It is almost a cliché to state that effective communication is the key to understanding. The dilemma is how to provide effective forms of communication that can be readily understood and ensure the cliché is addressed in action not just words!
The need to communicate a shared understanding regarding prevention, and more specifically prevention related to substance use among the broad range of stakeholders that are “agents of prevention” is a major challenge. Are there different ways to promote an interest and understanding of the issue of prevention? Can we offer other ways of communicating this universal issue to achieve not only a shared understanding but also a commitment to action? This article offers a summary of one alternative way of communicating that might help some “listeners” have a deeper appreciation and understanding of prevention and substance use prevention related issues.
I have worked in more than 90 countries and always felt concerned about my inability to speak any other language fluently amongst the incredible efforts and abilities of those I worked with who were so proficient in speaking English. On one occasion I was working in the United Arab Emirates when I saw a billboard with an advertisement from an international communication company which stated:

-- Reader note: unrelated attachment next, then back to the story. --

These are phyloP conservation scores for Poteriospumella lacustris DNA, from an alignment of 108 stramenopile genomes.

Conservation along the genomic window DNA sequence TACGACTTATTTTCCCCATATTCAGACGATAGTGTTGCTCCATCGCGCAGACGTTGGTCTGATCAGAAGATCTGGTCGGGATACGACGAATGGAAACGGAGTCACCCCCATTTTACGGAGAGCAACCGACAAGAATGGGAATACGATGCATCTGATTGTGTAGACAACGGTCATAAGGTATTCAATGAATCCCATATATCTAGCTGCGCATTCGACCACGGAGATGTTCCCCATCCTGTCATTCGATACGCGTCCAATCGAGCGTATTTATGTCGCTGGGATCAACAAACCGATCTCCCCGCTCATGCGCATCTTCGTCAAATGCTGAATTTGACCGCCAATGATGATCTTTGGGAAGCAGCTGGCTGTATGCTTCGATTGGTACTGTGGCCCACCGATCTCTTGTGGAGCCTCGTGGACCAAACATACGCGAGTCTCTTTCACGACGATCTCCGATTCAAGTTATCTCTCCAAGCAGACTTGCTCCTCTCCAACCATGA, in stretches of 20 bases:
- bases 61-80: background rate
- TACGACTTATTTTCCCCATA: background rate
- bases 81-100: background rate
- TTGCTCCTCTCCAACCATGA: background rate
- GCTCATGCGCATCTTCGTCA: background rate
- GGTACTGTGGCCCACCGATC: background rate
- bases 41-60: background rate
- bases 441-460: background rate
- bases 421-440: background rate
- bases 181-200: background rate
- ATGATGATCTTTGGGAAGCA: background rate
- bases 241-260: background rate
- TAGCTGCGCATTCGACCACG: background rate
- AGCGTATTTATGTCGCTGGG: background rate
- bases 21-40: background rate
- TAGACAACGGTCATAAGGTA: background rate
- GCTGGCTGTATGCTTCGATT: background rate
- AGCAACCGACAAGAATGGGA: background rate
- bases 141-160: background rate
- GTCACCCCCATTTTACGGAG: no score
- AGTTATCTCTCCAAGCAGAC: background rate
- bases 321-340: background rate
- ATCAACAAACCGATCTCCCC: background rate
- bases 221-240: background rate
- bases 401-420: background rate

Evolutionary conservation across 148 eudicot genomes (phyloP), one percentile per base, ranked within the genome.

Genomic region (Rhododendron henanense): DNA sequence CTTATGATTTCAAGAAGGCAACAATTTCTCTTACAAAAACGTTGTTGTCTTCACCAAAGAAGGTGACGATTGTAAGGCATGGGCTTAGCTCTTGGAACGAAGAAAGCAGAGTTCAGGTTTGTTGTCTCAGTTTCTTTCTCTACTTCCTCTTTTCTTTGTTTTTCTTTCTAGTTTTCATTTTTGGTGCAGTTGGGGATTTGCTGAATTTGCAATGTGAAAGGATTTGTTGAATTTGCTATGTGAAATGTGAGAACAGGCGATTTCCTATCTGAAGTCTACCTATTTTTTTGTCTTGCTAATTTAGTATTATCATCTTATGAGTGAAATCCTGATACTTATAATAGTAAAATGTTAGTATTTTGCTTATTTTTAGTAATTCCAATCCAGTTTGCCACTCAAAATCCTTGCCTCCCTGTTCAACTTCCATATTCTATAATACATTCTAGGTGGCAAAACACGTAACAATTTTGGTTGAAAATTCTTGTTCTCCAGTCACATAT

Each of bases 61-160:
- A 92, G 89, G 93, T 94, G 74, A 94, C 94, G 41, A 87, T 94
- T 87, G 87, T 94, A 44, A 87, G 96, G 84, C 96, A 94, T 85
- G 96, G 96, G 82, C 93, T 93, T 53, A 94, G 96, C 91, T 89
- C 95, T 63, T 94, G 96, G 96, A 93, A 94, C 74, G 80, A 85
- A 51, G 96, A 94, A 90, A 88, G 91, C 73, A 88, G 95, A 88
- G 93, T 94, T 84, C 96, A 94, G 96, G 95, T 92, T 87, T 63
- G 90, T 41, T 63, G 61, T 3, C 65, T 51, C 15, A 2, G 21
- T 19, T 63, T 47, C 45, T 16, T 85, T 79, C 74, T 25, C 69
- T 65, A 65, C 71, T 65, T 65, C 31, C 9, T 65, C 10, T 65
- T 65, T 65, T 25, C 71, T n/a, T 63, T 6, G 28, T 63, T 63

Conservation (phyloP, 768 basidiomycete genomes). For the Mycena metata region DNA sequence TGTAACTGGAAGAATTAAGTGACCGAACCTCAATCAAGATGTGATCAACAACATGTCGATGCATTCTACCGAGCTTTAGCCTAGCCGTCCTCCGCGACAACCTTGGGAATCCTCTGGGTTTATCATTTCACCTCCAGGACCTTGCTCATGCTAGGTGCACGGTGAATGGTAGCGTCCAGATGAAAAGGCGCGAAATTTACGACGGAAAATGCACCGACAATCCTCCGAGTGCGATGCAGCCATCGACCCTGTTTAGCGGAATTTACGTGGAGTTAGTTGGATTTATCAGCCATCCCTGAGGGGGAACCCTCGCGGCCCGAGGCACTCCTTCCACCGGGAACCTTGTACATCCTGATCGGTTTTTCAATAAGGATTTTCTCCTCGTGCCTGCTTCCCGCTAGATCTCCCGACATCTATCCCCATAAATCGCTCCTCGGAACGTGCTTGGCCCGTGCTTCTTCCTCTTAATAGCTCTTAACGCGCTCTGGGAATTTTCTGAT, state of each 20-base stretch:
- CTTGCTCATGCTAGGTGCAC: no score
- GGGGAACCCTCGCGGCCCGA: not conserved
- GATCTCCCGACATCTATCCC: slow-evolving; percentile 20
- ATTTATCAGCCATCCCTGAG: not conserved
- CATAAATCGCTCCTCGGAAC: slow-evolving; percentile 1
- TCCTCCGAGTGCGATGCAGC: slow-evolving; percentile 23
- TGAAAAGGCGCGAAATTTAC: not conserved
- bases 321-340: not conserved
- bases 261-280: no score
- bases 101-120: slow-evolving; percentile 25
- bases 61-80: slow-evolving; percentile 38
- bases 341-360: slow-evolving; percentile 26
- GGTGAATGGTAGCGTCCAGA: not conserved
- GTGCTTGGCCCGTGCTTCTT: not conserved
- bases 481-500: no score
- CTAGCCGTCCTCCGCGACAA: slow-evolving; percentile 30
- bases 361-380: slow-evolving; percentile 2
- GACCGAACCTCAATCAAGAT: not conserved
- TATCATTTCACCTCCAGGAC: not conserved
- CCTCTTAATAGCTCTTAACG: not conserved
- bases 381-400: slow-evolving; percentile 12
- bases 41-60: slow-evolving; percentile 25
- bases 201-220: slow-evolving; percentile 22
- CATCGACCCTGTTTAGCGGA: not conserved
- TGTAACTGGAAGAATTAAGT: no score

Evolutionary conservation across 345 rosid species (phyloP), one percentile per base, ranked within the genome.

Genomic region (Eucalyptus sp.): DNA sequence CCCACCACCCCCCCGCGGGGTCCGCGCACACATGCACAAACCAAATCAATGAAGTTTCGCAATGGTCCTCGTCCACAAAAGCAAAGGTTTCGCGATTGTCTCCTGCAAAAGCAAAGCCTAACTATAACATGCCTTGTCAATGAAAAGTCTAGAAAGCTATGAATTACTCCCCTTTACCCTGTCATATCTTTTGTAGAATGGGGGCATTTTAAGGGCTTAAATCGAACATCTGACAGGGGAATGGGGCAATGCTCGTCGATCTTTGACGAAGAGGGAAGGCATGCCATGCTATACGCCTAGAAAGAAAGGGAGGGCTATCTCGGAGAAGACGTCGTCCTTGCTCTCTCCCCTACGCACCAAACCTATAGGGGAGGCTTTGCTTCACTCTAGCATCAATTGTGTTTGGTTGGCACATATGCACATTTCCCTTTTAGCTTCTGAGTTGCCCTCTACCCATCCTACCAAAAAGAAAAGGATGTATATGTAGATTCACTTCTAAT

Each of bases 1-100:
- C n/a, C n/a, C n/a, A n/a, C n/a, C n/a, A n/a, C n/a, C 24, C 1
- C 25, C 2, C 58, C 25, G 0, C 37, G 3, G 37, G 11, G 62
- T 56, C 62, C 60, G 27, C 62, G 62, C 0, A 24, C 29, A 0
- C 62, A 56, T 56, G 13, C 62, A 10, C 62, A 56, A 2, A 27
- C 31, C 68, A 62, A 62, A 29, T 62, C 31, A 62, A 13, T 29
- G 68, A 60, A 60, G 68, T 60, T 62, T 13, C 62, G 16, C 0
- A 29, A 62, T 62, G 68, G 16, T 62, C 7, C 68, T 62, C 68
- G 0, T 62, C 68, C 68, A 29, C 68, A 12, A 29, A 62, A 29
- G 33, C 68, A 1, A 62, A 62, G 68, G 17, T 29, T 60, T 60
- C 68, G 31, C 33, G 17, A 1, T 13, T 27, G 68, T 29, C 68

I am 1 billion people and 1 common language. Football.
As an avid football follower, this made a lot of sense to me and made me think about how the language of football might be applied to the language of prevention and substance use. Here was a sport played and followed by millions internationally and that might help to overcome cultural, gender and language barriers. I therefore offer some considerations using the language of football that, however imperfect, might help promote an understanding of prevention.